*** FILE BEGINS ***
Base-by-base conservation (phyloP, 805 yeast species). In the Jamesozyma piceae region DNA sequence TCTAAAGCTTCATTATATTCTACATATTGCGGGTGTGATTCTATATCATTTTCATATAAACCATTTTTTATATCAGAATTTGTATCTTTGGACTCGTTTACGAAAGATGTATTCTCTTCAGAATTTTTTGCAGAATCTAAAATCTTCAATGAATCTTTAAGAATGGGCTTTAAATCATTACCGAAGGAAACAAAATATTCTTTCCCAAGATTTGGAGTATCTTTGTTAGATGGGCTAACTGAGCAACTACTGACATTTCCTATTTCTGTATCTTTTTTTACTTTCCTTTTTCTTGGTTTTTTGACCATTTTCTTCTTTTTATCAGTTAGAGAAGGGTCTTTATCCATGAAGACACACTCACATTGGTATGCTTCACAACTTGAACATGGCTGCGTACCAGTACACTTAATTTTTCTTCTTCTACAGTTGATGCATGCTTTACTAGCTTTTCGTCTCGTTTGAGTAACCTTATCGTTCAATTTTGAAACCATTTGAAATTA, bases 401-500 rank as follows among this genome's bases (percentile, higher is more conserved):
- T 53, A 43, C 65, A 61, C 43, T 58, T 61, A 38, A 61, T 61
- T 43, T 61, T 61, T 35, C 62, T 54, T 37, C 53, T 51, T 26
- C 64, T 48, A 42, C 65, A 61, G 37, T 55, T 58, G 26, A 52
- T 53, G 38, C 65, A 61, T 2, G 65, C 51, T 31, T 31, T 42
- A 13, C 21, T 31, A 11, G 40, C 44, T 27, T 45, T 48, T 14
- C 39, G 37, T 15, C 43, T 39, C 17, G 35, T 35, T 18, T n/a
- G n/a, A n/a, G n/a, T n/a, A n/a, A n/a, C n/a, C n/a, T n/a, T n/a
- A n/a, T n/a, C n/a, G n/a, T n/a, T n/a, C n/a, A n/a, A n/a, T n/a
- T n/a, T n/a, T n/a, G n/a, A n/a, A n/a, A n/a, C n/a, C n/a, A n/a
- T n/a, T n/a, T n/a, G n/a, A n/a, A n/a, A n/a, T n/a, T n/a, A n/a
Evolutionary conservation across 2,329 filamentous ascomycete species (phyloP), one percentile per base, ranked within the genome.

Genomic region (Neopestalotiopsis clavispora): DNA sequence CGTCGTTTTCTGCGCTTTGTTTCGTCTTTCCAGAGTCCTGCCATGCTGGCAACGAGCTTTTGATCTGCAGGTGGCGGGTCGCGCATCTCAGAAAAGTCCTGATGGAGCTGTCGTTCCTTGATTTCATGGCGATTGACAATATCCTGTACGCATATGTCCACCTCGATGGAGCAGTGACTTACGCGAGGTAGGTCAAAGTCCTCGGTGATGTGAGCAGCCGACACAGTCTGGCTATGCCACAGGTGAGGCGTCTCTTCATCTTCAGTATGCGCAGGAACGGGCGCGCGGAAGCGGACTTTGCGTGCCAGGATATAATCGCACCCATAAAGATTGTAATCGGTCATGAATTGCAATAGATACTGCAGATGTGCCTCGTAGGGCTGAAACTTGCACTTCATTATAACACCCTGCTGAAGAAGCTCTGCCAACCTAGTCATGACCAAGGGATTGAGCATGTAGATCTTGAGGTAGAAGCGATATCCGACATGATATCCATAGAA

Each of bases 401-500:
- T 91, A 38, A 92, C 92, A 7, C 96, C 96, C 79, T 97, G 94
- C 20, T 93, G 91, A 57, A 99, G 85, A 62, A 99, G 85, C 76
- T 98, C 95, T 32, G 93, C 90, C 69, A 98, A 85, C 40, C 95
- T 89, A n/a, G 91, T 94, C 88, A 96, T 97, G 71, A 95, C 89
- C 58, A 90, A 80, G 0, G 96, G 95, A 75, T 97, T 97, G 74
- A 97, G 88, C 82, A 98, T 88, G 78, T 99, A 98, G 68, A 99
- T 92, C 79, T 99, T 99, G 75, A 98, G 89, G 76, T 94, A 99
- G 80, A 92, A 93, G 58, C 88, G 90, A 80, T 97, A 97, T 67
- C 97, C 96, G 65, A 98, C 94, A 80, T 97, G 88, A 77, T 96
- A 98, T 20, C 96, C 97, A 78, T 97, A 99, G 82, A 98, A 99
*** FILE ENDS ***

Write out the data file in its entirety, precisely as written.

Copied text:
Base-by-base conservation (phyloP, 805 yeast species). In the Jamesozyma piceae region DNA sequence TCTAAAGCTTCATTATATTCTACATATTGCGGGTGTGATTCTATATCATTTTCATATAAACCATTTTTTATATCAGAATTTGTATCTTTGGACTCGTTTACGAAAGATGTATTCTCTTCAGAATTTTTTGCAGAATCTAAAATCTTCAATGAATCTTTAAGAATGGGCTTTAAATCATTACCGAAGGAAACAAAATATTCTTTCCCAAGATTTGGAGTATCTTTGTTAGATGGGCTAACTGAGCAACTACTGACATTTCCTATTTCTGTATCTTTTTTTACTTTCCTTTTTCTTGGTTTTTTGACCATTTTCTTCTTTTTATCAGTTAGAGAAGGGTCTTTATCCATGAAGACACACTCACATTGGTATGCTTCACAACTTGAACATGGCTGCGTACCAGTACACTTAATTTTTCTTCTTCTACAGTTGATGCATGCTTTACTAGCTTTTCGTCTCGTTTGAGTAACCTTATCGTTCAATTTTGAAACCATTTGAAATTA, bases 401-500 rank as follows among this genome's bases (percentile, higher is more conserved):
- T 53, A 43, C 65, A 61, C 43, T 58, T 61, A 38, A 61, T 61
- T 43, T 61, T 61, T 35, C 62, T 54, T 37, C 53, T 51, T 26
- C 64, T 48, A 42, C 65, A 61, G 37, T 55, T 58, G 26, A 52
- T 53, G 38, C 65, A 61, T 2, G 65, C 51, T 31, T 31, T 42
- A 13, C 21, T 31, A 11, G 40, C 44, T 27, T 45, T 48, T 14
- C 39, G 37, T 15, C 43, T 39, C 17, G 35, T 35, T 18, T n/a
- G n/a, A n/a, G n/a, T n/a, A n/a, A n/a, C n/a, C n/a, T n/a, T n/a
- A n/a, T n/a, C n/a, G n/a, T n/a, T n/a, C n/a, A n/a, A n/a, T n/a
- T n/a, T n/a, T n/a, G n/a, A n/a, A n/a, A n/a, C n/a, C n/a, A n/a
- T n/a, T n/a, T n/a, G n/a, A n/a, A n/a, A n/a, T n/a, T n/a, A n/a
Evolutionary conservation across 2,329 filamentous ascomycete species (phyloP), one percentile per base, ranked within the genome.

Genomic region (Neopestalotiopsis clavispora): DNA sequence CGTCGTTTTCTGCGCTTTGTTTCGTCTTTCCAGAGTCCTGCCATGCTGGCAACGAGCTTTTGATCTGCAGGTGGCGGGTCGCGCATCTCAGAAAAGTCCTGATGGAGCTGTCGTTCCTTGATTTCATGGCGATTGACAATATCCTGTACGCATATGTCCACCTCGATGGAGCAGTGACTTACGCGAGGTAGGTCAAAGTCCTCGGTGATGTGAGCAGCCGACACAGTCTGGCTATGCCACAGGTGAGGCGTCTCTTCATCTTCAGTATGCGCAGGAACGGGCGCGCGGAAGCGGACTTTGCGTGCCAGGATATAATCGCACCCATAAAGATTGTAATCGGTCATGAATTGCAATAGATACTGCAGATGTGCCTCGTAGGGCTGAAACTTGCACTTCATTATAACACCCTGCTGAAGAAGCTCTGCCAACCTAGTCATGACCAAGGGATTGAGCATGTAGATCTTGAGGTAGAAGCGATATCCGACATGATATCCATAGAA

Each of bases 401-500:
- T 91, A 38, A 92, C 92, A 7, C 96, C 96, C 79, T 97, G 94
- C 20, T 93, G 91, A 57, A 99, G 85, A 62, A 99, G 85, C 76
- T 98, C 95, T 32, G 93, C 90, C 69, A 98, A 85, C 40, C 95
- T 89, A n/a, G 91, T 94, C 88, A 96, T 97, G 71, A 95, C 89
- C 58, A 90, A 80, G 0, G 96, G 95, A 75, T 97, T 97, G 74
- A 97, G 88, C 82, A 98, T 88, G 78, T 99, A 98, G 68, A 99
- T 92, C 79, T 99, T 99, G 75, A 98, G 89, G 76, T 94, A 99
- G 80, A 92, A 93, G 58, C 88, G 90, A 80, T 97, A 97, T 67
- C 97, C 96, G 65, A 98, C 94, A 80, T 97, G 88, A 77, T 96
- A 98, T 20, C 96, C 97, A 78, T 97, A 99, G 82, A 98, A 99